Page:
The West got one back on a strike from the slot by Michigan Gray Wolves C Hunter Bailes, but they closed out the first period trailing by two.  But lest the three-time champs get any ideas about rallying, the East got back on the scoring train at the start of the second.  Pistols LW Steven Alexander got on the board on a thundering slapper from the left faceoff circle to restore the East’s three-goal lead.  Then two and a half minutes later, Hart struck again, this time on a power-play wraparound shot that slipped between Worthington’s pad and the pole.

Even though the home team now trailed 5-1, the fans tossed their hats onto the ice to honor Hart’s achievement.  One of them was a cowboy hat; Sweet picked that one up and slapped it on Hart’s head.  The Hershey wing let loose with a “Yeehaw!” and fired his invisible six-shooters into the air.

West coach Sam Castor wasn’t willing to give up, in spite of the sizable deficit, and he directed his team to play a more wide-open style in the third period.  The East responded in kind, and the result was a frantic frame in which the teams combined for 47 shots.  The West’s relief goalie, the Portland Bluebacks‘ Jesse Clarkson, turned aside all 27 Eastern shots.  The Western offense, on the other hand, had more success against the East’s backup netminder, Mike Ross of the New York Night.  Less than four minutes into the final period, the West narrowed the deficit to two with goals from D Sebastian Pomfret and C Tom Hoffman, teammates on Castor’s Anchorage Igloos.  But Ross stopped the West’s remaining shots, and the East kept the action in the other end for long stretches over the last ten minutes, sealing their victory.

Hart’s three-goal performance made him the unanimous choice for All-Star MVP honors.  As a reward for the selection, the Bliss star received a Kia Seltos SUV, along with a gift package of barbecue sauces from some of Kansas City’s best-known joints.  “The last time we were in KC, I tried burnt ends for the first time,” said Hart.  “I’m looking forward to making some ‘cue of my own at home.”

In the victorious Eastern locker room, the players smoked their cigars and doused each other with beer and hard seltzer.  “Don’t mess with the Beast Division, baby!” shouted Alexander.  “The world turned upside down!”

The East will try to make it two in a row next year on home ice, as next year’s game is north of the border at Quebec’s Centre Citadelle.

Continue reading “East Captures First All-Star Win”

2020 CHL All-Star Rosters

The day after the SHL’s All-Star Game, their minor league will be holding its third annual All-Star contest.  The game will take place at the Aetna Center, home of the Hartford Harpoons. The rosters for the game, along with each player’s current stats, are below.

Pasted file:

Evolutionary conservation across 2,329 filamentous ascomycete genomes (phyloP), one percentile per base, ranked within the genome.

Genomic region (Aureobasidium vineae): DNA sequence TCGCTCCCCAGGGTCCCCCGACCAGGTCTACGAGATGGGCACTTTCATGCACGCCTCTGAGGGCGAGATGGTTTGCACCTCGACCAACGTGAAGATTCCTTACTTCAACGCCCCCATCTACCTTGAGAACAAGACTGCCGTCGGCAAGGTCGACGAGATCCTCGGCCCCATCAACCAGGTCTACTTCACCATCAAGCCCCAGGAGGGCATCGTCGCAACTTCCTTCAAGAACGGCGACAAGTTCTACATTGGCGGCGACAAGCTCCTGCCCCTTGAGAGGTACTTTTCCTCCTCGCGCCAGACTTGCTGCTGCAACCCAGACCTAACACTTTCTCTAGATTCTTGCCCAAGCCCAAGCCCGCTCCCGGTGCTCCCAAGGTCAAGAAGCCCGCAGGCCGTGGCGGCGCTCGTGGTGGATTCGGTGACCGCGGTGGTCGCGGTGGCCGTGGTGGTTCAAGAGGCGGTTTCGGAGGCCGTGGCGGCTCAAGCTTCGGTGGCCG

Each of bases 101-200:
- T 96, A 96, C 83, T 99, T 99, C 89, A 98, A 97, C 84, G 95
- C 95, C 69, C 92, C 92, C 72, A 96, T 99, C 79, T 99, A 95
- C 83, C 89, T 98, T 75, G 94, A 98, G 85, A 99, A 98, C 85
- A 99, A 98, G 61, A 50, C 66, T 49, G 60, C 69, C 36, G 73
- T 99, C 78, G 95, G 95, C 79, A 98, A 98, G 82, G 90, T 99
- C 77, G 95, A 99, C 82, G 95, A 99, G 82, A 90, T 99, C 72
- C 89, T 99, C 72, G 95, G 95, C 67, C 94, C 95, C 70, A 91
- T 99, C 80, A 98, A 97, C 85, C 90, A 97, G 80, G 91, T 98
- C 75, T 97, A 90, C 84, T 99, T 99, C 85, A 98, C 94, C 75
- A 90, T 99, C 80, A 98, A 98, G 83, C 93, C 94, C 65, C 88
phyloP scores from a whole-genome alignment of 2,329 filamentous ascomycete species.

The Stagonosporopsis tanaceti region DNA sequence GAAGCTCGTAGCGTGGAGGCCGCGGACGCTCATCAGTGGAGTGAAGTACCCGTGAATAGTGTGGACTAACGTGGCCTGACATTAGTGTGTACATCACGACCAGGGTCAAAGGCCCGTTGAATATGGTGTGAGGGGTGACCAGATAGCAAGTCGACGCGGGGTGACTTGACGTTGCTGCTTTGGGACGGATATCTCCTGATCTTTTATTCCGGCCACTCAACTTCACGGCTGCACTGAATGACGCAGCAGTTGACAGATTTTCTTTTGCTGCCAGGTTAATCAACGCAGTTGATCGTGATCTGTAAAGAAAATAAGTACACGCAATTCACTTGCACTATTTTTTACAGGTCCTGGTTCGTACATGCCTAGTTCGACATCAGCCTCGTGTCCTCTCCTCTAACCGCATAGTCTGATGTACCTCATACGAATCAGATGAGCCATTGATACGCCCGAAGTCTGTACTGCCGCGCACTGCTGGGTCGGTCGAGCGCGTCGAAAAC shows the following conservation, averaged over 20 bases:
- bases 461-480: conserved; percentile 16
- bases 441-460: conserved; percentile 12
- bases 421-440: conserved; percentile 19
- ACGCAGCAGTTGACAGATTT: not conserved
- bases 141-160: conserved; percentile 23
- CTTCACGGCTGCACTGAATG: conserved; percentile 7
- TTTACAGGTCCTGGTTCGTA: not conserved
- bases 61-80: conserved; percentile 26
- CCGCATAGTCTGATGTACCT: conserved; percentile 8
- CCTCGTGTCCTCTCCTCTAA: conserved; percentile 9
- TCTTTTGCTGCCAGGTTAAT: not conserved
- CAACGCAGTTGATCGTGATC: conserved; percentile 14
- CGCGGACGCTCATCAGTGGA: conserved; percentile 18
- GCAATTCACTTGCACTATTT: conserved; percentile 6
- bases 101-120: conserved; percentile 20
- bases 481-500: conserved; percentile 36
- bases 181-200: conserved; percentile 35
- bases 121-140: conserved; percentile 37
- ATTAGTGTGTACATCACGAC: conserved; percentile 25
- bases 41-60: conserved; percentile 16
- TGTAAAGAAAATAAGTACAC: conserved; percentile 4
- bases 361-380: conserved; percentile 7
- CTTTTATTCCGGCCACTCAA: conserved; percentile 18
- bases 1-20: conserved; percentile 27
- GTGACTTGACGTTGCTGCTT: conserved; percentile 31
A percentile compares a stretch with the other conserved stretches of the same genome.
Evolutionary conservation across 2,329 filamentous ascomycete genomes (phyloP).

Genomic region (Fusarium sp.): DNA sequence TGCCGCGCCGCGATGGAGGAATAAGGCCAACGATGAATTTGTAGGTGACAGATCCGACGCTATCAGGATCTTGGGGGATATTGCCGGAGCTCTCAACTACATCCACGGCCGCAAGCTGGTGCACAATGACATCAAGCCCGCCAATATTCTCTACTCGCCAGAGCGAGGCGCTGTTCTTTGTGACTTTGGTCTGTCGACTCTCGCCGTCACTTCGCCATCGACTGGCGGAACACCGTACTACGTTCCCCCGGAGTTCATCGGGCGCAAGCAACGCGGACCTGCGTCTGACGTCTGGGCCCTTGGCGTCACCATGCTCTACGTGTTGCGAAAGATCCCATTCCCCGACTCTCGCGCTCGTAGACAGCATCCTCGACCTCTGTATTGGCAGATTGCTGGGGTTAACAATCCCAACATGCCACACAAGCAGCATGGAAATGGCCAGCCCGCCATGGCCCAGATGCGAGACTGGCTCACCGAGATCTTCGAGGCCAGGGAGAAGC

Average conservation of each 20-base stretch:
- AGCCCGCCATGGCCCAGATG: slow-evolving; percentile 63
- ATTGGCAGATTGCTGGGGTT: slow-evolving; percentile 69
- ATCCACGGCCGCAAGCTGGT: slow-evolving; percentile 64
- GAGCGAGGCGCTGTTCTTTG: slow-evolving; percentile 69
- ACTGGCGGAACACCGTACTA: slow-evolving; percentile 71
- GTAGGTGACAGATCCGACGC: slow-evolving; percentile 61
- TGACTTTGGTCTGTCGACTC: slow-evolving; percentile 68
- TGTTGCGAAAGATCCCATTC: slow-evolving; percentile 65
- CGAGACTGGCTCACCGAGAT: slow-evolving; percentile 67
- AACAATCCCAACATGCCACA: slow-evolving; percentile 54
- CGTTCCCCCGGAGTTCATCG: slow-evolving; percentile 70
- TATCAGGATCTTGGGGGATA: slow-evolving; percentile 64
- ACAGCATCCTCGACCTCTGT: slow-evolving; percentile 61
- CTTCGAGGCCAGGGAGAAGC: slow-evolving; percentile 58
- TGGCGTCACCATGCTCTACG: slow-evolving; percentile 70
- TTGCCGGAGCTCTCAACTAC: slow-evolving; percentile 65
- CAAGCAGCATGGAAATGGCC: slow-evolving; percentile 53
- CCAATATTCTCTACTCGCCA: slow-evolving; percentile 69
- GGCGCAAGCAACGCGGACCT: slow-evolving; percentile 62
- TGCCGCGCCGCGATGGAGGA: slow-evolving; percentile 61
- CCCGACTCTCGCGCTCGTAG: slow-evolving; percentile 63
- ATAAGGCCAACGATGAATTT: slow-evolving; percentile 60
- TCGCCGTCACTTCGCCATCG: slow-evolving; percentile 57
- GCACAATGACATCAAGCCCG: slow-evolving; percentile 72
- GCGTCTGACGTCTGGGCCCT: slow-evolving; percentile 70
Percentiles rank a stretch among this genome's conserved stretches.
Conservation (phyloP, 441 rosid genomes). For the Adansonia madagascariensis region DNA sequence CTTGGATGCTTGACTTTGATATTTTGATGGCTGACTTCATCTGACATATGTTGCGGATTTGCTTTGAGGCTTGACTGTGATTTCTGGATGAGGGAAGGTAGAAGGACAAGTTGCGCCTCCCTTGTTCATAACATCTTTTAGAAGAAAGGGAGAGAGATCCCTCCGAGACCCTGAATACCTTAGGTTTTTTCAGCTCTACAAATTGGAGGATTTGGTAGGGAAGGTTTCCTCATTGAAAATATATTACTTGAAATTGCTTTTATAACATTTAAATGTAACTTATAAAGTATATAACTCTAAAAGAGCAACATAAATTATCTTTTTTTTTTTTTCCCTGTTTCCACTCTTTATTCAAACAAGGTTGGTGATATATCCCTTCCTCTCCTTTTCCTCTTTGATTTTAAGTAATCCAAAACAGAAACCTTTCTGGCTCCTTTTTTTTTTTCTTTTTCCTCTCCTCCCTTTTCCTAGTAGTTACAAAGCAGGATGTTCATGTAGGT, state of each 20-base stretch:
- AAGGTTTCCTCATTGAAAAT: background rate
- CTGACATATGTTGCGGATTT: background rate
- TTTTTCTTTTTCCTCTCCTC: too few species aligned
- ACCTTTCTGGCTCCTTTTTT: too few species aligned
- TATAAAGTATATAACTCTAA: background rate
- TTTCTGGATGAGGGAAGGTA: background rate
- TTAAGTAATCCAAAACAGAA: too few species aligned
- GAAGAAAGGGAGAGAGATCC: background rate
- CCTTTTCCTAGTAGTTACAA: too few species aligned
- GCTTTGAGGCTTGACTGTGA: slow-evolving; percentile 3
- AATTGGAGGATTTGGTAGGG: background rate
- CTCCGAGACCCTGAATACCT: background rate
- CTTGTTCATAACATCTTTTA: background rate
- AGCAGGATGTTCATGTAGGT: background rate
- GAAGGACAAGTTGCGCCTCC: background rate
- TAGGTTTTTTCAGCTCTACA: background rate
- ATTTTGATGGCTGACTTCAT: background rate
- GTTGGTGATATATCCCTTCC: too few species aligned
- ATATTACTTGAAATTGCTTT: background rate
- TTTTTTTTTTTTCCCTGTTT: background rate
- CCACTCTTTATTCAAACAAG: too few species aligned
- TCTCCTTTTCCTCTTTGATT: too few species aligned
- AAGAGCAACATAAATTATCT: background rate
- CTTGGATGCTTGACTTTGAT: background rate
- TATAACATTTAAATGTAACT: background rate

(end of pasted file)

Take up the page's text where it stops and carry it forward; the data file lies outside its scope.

EAST ALL-STARS

Coach: Jeffrey “Swampy” Marsh (Virginia)

 

First Line

LW: Fendrick Scanlan, Cleveland (13 G, 10 A, 23 Pts, 23 Blk, 52 PIM, +4)

D: Morris Starling, Baltimore (10 G, 13 A, 23 Pts, 31 Blk, 10 PIM, -2)

C: Liam Engstrom, Hartford (13 G, 25 A, 38 Pts, 15 Blk, 2 PIM, +22)

D: Brett Stolte, Hartford (12 G, 13 A, 25 Pts, 37 Blk, 39 PIM, +3)

RW: Felix Delorme, Hartford (10 G, 17 A, 27 Pts, 20 Blk, 2 PIM, +22)

 

Second Line

LW: Jarmann Fischer, Halifax (8 G, 14 A, 22 Pts, 14 Blk, 16 PIM, -1)

D: Russ Klemmer, Oshawa (2 G, 22 A, 24 Pts, 63 Blk, 10 PIM, -1)

C: Dwight Flynn, Halifax (16 G, 21 A, 37 Pts, 11 Blk, 8 PIM, +3)

D: Burton Cullidge, Cleveland (1 G, 18 A, 19 Pts, 70 Blk, 19 PIM, +5)

RW: Anders Pedersen, Oshawa (12 G, 16 A, 28 Pts, 11 Blk, 14 PIM, -3)

 

Third Line

LW: Maurice Coutard, Baltimore (11 G, 11 A, 22 Pts, 9 Blk, 12 PIM, -18)

D: Teddy Morrison, Halifax (4 G, 13 A, 17 Pts, 57 Blk, 14 PIM, -2)

C: Ron Yaeckel, Virginia (10 G, 19 A, 29 Pts, 23 Blk, 41 PIM, +10)

D: Axel Borgstrom, Halifax (7 G, 9 A, 16 Pts, 54 Blk, 27 PIM, -9)

RW: Steve Brandon, Cleveland (12 G, 10 A, 22 Pts, 23 Blk, 24 PIM, +4)

 

Goalies

Hector Orinoco, Oshawa (13-8-2, 2.11 GAA, .918 save %)

Eugene Looney, Cleveland (9-12-3, 1.97 GAA, .917 save %)

 

WEST ALL-STARS

Coach: Gilbert McCoyne (Idaho)

 

First Line

LW: Terry Cresson, Idaho (8 G, 22 A, 30 Pts, 13 Blk, 12 PIM, +14)

D: Trevor Lockwood, Omaha (7 G, 20 A, 27 Pts, 36 Blk, 20 PIM, +5)

C: Lloyd “Goofy” Banjax, Utah (16 G, 23 A, 39 Pts, 28 Blk, 20 PIM, +14)

D: Brady Prussian, Idaho (14 G, 12 A, 26 Pts, 40 Blk, 16 PIM, +13)

RW: Britt Cadmium, Idaho (14 G, 15 A, 29 Pts, 21 Blk, 15 PIM, +16)

 

Second Line

LW: Chuck Alley, Utah (8 G, 19 A, 27 Pts, 29 Blk, 6 PIM, +14)

D: George Brinson, Utah (8 G, 20 A, 28 Pts, 26 Blk, 26 PIM, +11)

C: Yegor Nestorov, Milwaukee (16 G, 11 A, 27 Pts, 15 Blk, 8 PIM, -10)

D: Brian Coldivar, Minnesota (15 G, 10 A, 25 Pts, 32 Blk, 18 PIM, -3)

RW: Harris Wondolowski, Utah (16 G, 17 A, 33 Pts, 11 Blk, 14 PIM, +3)

 

Third Line

LW: Rick Crisak, Idaho (5 G, 22 A, 27 Pts, 8 Blk, 32 PIM, +18)

D: Conrad van Rijn, Milwaukee (3 G, 24 A, 27 Pts, 72 Blk, 39 PIM, -5)